Bob Dylan's "Bootleg Series" albums have been huge hits with fans because they allow them to take a peek behind the curtain, offering insight into creative process of an artist who has always been somewhat shadowy about what he does and how he manages to do it. We can hear how tracks developed through demos and live versions. We've heard acoustic tracks go electric, electric tracks take on new life during live revues, and the unearthing of songs from his ignored or underappreciated periods. The series is still going strong after twenty years.
If only we could open the recording vaults for electronic musicians too (no, the "bootleg series" equivalents for them are not remixes). I'm not comparing Woob's catelog to Dylan's much more extensive one, but for whatever reason, he seems to be at the forefront of prominent 90's electronic artists revisiting/reworking their material ten or twenty years after the originals.
Much like "Repurpose", his earlier trip into the vaults, "Lost 1194" does pack many surprises or relevations. Overall it's a bit heavier on beats and percussion -- the long intros to "On Earth" are scaled back and the dubbier portions extended on "Lost On Earth", and the final portion of "Lost Odonna" adds a drum part that was missing in the original. Many of the samples are different, which doesn't affect the final product much, with the exception of the bone chilling screams that shifted "Strange Air" into a nerve-wracking deep freeze that are missing in "Lost Strange Air". Only "Lost Emperor" serves up a different mood than its corresponding original. Rather than the swampy hell of the bass heavy original, "Lost Emperor" seems tranquil, taking its cues from Eno's early ambient work rather than dub.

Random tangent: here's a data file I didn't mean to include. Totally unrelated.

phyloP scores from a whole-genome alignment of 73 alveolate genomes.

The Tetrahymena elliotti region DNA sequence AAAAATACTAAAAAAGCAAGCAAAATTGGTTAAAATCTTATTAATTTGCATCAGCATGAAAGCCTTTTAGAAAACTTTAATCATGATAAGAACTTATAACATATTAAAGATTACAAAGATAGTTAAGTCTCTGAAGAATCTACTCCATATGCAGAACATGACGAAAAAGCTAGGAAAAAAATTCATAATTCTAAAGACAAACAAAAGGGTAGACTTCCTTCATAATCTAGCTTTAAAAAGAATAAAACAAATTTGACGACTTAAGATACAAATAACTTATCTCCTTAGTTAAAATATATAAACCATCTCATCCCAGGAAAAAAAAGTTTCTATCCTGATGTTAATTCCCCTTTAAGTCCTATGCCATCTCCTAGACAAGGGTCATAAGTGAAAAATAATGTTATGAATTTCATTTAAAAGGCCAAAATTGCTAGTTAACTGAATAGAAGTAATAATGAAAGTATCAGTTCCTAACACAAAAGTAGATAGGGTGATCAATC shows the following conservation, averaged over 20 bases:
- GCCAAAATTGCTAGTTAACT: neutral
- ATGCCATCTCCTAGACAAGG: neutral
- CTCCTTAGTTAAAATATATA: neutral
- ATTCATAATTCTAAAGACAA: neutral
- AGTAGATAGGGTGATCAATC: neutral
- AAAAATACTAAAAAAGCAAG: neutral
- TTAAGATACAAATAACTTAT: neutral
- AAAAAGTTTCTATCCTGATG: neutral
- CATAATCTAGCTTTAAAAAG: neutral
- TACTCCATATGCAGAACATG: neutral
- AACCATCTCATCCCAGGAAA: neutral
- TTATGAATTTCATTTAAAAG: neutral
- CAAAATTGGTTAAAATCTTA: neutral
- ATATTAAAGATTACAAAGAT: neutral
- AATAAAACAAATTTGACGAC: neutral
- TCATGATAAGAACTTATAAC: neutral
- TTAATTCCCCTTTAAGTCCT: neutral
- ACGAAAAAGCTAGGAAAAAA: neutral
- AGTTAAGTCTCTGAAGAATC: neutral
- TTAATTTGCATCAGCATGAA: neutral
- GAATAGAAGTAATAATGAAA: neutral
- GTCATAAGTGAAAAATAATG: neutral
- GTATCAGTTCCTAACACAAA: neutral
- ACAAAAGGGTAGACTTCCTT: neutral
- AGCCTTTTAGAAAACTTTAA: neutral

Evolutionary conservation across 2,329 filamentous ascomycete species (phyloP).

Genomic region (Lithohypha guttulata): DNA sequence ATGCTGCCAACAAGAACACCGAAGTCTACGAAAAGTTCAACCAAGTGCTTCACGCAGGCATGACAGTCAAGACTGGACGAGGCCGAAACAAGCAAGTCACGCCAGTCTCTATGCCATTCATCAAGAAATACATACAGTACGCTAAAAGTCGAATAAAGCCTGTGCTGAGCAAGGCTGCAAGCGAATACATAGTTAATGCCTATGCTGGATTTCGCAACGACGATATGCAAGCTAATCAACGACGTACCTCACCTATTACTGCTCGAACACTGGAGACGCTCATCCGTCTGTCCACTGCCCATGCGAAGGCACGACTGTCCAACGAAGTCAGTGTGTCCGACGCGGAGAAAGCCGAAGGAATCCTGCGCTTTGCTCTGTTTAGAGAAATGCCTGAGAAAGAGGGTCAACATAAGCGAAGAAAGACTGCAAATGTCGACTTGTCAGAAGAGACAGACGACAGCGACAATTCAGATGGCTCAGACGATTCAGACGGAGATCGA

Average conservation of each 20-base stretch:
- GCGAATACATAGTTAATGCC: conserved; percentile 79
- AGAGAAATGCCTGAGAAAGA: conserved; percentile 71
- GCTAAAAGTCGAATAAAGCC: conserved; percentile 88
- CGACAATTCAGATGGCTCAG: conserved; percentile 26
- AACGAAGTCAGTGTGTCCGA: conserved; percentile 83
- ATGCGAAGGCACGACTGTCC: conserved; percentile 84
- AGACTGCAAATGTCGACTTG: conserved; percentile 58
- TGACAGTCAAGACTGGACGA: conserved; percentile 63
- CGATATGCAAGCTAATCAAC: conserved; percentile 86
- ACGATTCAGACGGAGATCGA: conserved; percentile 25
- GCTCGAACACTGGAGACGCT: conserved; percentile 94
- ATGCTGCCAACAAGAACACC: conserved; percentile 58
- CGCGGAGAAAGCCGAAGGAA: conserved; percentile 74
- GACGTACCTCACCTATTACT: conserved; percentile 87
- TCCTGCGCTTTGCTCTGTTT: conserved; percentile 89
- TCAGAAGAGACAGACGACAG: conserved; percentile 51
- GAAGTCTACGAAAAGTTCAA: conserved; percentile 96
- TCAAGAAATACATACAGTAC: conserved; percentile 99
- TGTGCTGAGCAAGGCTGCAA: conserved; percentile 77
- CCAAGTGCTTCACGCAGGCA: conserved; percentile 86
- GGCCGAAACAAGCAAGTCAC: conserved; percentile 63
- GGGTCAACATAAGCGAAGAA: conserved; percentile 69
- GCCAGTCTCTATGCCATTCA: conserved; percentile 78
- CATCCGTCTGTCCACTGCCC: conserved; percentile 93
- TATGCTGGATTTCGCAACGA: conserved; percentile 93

The key thing I've learned, having now heard both "Repurpose" and "Lost 1194", is that "Woob 1194" may be the biggest fluke in electronic music history. The alternate takes and everything Frankland has done since then (e..g as Journeyman) can't come close to what he captured live, with no editing, when he recorded "Woob 1194". It gives me a greater appreciation of how difficult it is to come up with quality live improvisations and mixes night in and night out, and how important it is to know your music inside and out, let your instincts guide what you're doing, and record almost everything you do. The stuff that spills out of you, seemingly without trying, may be impossible to duplicate no matter how hard you try.